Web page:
Guerrilla PR? Bledcom 2008

9 07 2008

I spent the weekend in Slovenia, speaking at the Bledcom 2008 Conference where the theme was Integrated Marketing Communication, exploring the relationship between Marketing and PR in Integrated Marketing Communication. I was lucky enough to be a part of one of the more controversial panels.

IMC Panel at Bledcom in Slovenia: L-R: Dejan Vercic, Me, Paul Willis and Ralph Trench

Quick background: There is an established discontent between Marketing and PR…and this clash is amplified in the Academic World. Many scholars are concerned that Marketing will threaten the credibility of PR and sorely limit what PR is to merely publicity and promotion.

So, I have to admit, I’m not surprised that the panel I was on was so controversial.

I spoke on PR in marketing mix modeling, and how organizations are evaluating PR activities against sales…often considered a no-no, because PR’s value transcends superficial sales figures (a point I agree with to some extent, though I don’t agree with scholars who think you can’t connect relationships with revenue).

Two other presentations on the same panel were even more intriguing (read: controversial).

Dejan Vercic and his wife Ana Vercic set out to prove that an Editorial has more impact on consumers than an Ad…only to find that the difference is negligible. (I was actually shocked by this…in an age when Advertising is supposed to be dead, you’d think editorials would carry serious credibility…)

But perhaps the most heated debate came from a presentation by Ralph Trench and Paul Willis from Leeds, UK…on public relations’ inclusion in guerrilla marketing.¬† Ethics in PR is a huge deal…as it should be, but the word “ethics” in PR often gets translated into transparency. When Trench and Willis discussed some successful PR campaigns where a leading alcohol manufacturer created a new brand and used guerrilla PR techniques to get the word out (i.e. not being up front about the parent company), some in the audience were more than a little upset. One raised her hand and said she would teach her PR students to ignore such tactics (I guess she’s never heard of P&G, who don’t put their name prominently on ANY of their products).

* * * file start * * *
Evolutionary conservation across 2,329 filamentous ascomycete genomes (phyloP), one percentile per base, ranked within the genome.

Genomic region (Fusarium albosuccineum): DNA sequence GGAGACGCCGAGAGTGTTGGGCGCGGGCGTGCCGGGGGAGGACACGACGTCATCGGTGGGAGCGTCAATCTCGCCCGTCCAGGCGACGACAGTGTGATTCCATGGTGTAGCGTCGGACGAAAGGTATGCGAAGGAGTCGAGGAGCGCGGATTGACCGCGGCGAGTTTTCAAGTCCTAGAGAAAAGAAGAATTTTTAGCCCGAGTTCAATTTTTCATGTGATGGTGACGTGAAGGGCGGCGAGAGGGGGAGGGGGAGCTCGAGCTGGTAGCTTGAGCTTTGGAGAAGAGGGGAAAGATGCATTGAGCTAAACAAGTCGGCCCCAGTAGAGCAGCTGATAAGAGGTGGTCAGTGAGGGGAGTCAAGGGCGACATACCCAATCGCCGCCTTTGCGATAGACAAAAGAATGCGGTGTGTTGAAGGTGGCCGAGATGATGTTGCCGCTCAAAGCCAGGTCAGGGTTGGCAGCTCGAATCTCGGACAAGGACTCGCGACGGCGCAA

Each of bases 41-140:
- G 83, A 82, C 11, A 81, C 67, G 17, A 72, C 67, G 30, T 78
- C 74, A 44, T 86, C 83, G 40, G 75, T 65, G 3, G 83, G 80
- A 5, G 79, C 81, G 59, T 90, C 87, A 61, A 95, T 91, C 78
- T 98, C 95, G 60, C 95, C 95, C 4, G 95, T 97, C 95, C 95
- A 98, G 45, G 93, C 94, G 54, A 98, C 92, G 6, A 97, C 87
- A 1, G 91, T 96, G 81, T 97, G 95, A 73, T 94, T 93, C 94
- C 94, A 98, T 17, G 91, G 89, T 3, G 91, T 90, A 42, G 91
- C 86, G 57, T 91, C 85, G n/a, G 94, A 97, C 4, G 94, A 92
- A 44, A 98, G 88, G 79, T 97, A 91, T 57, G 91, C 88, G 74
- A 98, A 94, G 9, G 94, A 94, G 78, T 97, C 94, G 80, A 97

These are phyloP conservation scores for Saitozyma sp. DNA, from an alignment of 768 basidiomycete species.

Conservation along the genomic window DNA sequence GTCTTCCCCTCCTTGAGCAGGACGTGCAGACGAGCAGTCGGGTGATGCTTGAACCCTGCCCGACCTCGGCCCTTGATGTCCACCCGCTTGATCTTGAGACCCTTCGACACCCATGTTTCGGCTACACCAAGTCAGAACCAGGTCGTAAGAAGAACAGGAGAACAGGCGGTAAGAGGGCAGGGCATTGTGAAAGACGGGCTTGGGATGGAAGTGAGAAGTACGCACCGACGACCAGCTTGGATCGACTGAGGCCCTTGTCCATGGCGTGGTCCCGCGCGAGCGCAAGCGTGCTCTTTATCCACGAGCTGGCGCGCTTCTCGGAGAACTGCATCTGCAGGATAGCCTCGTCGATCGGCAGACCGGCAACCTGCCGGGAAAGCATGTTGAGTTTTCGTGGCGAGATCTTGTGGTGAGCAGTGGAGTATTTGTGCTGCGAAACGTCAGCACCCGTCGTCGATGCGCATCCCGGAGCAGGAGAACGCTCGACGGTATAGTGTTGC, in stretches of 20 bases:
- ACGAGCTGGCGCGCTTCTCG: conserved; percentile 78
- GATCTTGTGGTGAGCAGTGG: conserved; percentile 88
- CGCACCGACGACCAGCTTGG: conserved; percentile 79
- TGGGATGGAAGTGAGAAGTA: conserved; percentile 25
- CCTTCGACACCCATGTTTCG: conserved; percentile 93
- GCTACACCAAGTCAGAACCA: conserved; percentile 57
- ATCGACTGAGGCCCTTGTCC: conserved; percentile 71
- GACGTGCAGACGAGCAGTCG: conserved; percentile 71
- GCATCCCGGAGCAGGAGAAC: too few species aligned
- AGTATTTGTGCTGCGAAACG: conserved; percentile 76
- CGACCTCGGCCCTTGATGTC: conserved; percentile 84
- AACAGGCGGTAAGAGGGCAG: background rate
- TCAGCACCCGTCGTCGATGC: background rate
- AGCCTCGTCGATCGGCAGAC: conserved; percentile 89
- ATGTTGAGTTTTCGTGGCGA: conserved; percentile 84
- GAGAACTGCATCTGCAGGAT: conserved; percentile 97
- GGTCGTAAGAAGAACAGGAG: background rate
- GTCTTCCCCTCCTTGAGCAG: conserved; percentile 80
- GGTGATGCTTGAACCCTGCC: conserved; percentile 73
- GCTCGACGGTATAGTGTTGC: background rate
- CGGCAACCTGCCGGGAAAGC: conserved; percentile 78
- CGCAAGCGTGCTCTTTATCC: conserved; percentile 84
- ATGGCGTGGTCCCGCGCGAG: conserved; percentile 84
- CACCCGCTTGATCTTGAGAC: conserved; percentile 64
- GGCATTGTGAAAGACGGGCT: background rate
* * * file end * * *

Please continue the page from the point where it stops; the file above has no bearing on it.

Now…I do believe in ethical¬† PR. I believe in transparency, too. But teaching students to ignore such tactics only makes the problem worse…because when they get into the work force, they’ll be under-skilled (PR is quite often used behind the scenes in a “guerrilla” fashion to create hip and trendy brands) and, students won’t have a clue how to manage viable communications tactics like Guerrilla Marketing.

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Smith Paper selected as Top Student Paper in Montreal

11 03 2008

Montreal, Canada. This May, I’ll be presenting a paper on PR and Marketing at the International Communication Association conference in Montreal. The paper, entitled,
Creating Recognition for Employee Recognition: A Case Study on Marketing Persuasion, Public Relations, and Branding, was selected as one of the top student papers submitted to ICA. 

Yes, I’m fairly excited about the accomplishment, especially since it was the first paper I completed in my Ph.D. program about a year and a half ago.

The paper outlines O.C. Tanner’s extensive integrated communications program that emphasizes PR as education, and I like to think it has the potential to add to the growing understanding of the role of PR in marketing communications….or at least, it seems ICA to thinks so.